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Milestone for Monarch and Nation

Today is the 21st April 2016 and a special day in the life of a great-grandmother in London. But it’s also a special day in the life of the country, because she’s no ordinary great-grandmother. Queen Elizabeth II celebrates her ninetieth birthday, which takes place in her sixty-fourth year on the British throne. She can look back on a life that has witnessed two great storms, both of which shook the monarchy to its foundations.

The first storm was the Second World War, when she was Princess Elizabeth and her father George VI was still head of an empire on which the sun never set. If the Germans had won the war and conquered Britain, King George might have died defending his nation or been imprisoned or sent into exile. He would certainly never have remained on the throne, which would mean his heir Elizabeth would never have sat there in her turn.

But the Germans lost and in 1945 it was clear that the royal family had been central to British victory. The King and Queen remained in London throughout the war, braving the bombs and machine-guns of the Luftwaffe alongside their subjects. The monarchy entered the 1950s firmly cemented in the nation’s affections. When George VI died in 1952, the nation’s grief was mixed with anticipation of Elizabeth’s coronation. The new Queen was young and beautiful, and a new Elizabethan age beckoned Britain into the second half of the twentieth century.

By then the Empire was well on its way to dissolution, but the coronation in June 1953 coincided with the first ascent of Everest by the New Zealander Edmund Hilary and the Nepali Tenzing Norgay under the leadership of the Briton Lord Hunt. The ascent was dedicated to Elizabeth and demonstrated that the young nations of the British Commonwealth could achieve great things in their own right.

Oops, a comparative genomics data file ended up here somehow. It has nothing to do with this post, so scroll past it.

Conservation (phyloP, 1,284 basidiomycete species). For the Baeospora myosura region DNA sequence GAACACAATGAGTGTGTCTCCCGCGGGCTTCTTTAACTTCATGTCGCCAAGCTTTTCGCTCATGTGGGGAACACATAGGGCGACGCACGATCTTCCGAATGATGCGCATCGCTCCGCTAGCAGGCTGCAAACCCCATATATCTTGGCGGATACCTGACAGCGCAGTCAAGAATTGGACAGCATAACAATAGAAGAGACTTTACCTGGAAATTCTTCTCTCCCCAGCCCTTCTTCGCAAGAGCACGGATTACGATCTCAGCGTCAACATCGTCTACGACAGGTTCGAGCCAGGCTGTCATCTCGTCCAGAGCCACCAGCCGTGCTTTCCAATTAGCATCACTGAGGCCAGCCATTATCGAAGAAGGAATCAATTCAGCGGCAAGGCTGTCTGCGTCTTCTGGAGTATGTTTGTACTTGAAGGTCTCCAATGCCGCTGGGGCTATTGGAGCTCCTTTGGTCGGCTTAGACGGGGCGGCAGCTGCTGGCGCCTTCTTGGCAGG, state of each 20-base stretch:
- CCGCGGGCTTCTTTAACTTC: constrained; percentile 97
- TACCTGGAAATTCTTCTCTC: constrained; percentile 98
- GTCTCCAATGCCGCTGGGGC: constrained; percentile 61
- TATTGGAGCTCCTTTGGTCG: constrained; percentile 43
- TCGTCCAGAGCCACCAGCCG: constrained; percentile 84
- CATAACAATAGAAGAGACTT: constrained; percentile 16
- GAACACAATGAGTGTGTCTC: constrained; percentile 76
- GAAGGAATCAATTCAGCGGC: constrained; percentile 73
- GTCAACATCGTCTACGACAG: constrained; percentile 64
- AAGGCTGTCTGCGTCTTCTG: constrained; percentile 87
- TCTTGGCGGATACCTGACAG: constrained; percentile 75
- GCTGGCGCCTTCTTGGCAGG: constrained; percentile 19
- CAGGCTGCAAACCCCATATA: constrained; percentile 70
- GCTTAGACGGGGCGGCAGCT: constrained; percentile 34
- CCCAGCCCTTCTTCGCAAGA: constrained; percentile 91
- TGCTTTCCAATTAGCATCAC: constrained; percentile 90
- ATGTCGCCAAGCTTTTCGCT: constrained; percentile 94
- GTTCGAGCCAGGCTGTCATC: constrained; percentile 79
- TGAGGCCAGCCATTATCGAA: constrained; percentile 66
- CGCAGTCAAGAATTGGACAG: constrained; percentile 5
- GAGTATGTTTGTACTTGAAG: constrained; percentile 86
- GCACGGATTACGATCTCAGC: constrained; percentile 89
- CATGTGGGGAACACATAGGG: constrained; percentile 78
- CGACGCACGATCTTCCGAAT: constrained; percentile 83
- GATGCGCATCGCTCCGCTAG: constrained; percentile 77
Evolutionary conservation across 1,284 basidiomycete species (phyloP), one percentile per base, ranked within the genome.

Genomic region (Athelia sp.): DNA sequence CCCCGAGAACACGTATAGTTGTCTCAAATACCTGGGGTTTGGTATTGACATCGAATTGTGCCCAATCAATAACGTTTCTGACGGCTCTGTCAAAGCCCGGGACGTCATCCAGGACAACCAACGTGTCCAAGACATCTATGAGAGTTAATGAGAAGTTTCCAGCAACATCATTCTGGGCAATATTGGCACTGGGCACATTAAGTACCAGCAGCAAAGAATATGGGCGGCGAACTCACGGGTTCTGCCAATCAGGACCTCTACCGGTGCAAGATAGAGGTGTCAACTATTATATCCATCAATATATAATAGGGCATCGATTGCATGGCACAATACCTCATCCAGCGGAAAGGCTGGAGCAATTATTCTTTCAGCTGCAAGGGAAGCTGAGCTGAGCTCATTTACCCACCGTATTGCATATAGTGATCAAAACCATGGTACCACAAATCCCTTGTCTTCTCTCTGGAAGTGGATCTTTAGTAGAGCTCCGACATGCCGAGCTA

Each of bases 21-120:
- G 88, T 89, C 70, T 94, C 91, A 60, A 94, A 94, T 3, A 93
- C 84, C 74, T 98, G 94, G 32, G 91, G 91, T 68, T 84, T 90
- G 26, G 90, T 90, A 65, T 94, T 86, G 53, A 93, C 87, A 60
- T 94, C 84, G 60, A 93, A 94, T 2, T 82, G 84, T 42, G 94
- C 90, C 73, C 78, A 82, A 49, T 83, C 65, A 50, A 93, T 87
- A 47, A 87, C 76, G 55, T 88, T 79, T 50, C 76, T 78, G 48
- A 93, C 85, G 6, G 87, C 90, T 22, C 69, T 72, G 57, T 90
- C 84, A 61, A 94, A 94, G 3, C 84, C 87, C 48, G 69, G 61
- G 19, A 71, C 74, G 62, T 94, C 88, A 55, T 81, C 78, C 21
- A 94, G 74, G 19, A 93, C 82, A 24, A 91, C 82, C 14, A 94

Elizabeth’s young family, first her daughter Anne, then her sons Charles, Andrew and Edward, were a symbol of continuity and reassurance during the cultural and political upheavals of the 1960s and ’70s. Then came the 1980s and the event that seemed to promise a rosy future for the monarchy for many decades to come: the marriage of Princess Charles and Lady Diana Spencer. Diana seemed the perfect choice: young, beautiful and obedient. She would bear the Queen’s grandchildren, charm the nation and Commonwealth, and one day take her place beside Charles on the throne.

As we all know, Diana did not fit the role she was chosen for. She had a mind and a will of her own. Her marriage to Charles, which had promised soon much, ended in divorce and she began a feud with her former in-laws that threatened the monarchy with decades of turmoil and scandal. Then came that fatal night beneath the streets of Paris, when Diana died with her lover Dodi Al-Fayed in a high-speed crash. The days of world-wide mourning that followed were the second great storm of Elizabeth’s life. She met it with calm and dignity, acknowledging the tragedy for her grandsons William and Harry, but refusing to mourn in public or to pretend a grief that in all honesty she could not feel.

Since then she has guided the royal family slowly back towards the esteem and affection that it enjoyed at her coronation. On her ninetieth birthday, there is no question that the monarchy will continue. The only question is that of who will succeed her. Will it be her son Charles, now happily married to Camilla, or her grandson William and his wife Kate? William and Kate have given the Queen great-grandsons, and William honours his grandmother as one of his most important guides and mentors.

Today the nation and Commonwealth will join Charles, William and the rest of the royal family in celebrating the life of a Queen who has never wavered in her commitment to duty. She did not choose the role of monarch and if King George had had a son she would never have come to the throne. History and fate decreed otherwise. She has borne her destiny and its burdens uncomplainingly and been central to the peace and prosperity of the British Isles throughout her reign. No-one can predict what the future may hold, but the monarchy faces it with a strength and confidence that are owed to one figure above all others: Queen Elizabeth II. Governments have come and gone, but the Queen remains. Her place in history is assured, whatever the years ahead may bring.